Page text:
Perseids meteor shower 2020: ESA releases stunning video of shooting stars

Earth is beginning to make its way out of the debris left by the comet Swift-Tuttle, which provides us with shooting stars. The shower we see from Earth is the little bits of ice and dust – which are usually no bigger than a pea – hitting the Earth’s atmosphere at a staggering 134,000 mph.

Now, the ESA has released a stunning compilation of the showing the meteor shower in all its glory.

The ESA said: “The image-intensified (night vision) video camera, operated by ESA’s Meteor Research Group, provides a 22 x 28 degree field of view.

“On the night of 11 August, it captured an overall 61 meteors, 45 of which were classified as Perseids.

“On the night of 10 August, it detected 37 meteors in total, about half of which were Perseids.

“Such recordings of meteors allow researchers to determine the precise trajectory of each meteor, identify their orbit around the Sun and ultimately the body from which they originated.”

The meteor shower is touted as the most prolific of the year, as between 50 and 60 meteors per hour will light up the sky.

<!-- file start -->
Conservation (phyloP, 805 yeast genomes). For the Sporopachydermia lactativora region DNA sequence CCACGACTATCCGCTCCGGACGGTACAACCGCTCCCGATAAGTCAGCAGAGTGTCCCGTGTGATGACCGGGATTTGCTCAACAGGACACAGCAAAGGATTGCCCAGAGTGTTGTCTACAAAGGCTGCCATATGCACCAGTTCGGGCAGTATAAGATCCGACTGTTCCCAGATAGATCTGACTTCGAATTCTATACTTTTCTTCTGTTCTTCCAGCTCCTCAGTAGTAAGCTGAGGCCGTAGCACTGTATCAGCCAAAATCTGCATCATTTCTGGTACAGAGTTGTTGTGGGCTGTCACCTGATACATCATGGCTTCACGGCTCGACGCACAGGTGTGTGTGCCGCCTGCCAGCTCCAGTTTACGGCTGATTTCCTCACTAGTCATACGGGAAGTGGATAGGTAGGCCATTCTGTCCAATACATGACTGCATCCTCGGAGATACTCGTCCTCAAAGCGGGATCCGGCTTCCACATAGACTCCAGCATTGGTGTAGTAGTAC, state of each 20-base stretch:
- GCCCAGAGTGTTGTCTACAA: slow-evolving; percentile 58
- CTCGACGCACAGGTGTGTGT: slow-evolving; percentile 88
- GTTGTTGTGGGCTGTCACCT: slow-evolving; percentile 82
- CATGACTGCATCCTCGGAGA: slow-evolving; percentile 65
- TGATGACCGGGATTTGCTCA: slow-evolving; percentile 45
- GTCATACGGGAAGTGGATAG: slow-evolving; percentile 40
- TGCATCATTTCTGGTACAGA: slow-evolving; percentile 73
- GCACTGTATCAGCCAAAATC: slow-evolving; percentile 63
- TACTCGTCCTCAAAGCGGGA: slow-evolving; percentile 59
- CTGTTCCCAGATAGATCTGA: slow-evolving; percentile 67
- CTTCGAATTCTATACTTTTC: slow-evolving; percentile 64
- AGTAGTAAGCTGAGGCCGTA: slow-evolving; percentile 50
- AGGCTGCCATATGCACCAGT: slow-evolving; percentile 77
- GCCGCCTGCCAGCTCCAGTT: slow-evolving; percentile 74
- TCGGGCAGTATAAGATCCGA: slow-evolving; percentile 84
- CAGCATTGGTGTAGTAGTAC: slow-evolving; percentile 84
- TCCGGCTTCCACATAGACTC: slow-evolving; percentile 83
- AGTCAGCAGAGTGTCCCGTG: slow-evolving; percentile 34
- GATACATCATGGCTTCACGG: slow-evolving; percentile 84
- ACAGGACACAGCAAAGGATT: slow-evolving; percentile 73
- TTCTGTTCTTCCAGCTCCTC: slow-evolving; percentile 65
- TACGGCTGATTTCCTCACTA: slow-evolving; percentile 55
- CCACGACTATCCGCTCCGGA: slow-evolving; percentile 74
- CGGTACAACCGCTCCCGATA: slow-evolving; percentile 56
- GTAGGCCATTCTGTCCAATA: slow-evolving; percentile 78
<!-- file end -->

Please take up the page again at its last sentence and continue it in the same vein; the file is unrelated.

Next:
It will run through to the third week of August, and will not return until the same time next year when Earth moves across its orbit and into the comet’s debris once again.

However, the spectacular meteor shower also has biblical connotations.

St Lawrence’s day falls on August 10 and this is why Catholics associate the shooting stars with fiery tears.

St Lawrence, the patron saint of cooks, was tortured and martyred by the Romans in AD 258 during the persecution of the emperor Valerian along with many other members of the Roman clergy.

During his torture, St Lawrence was said to have been burned on a grill, and despite the extreme pain he was enduring, he supposedly quipped: “Turn me over – I am done on this side!”

As he was executed on August 10, many Catholics associate the Perseid meteor shower with St Lawrence and dub the shooting stars as the “tears of St Lawrence” as they occur at the same time each year.

Astronomy website Slooh said: “In medieval Europe, the Perseids were called the ‘Tears of St Lawrence’ because they occur near the anniversary of the death of Laurentius, a Christian deacon who was martyred by the Roman Emperor Valerian in the year 258 AD.”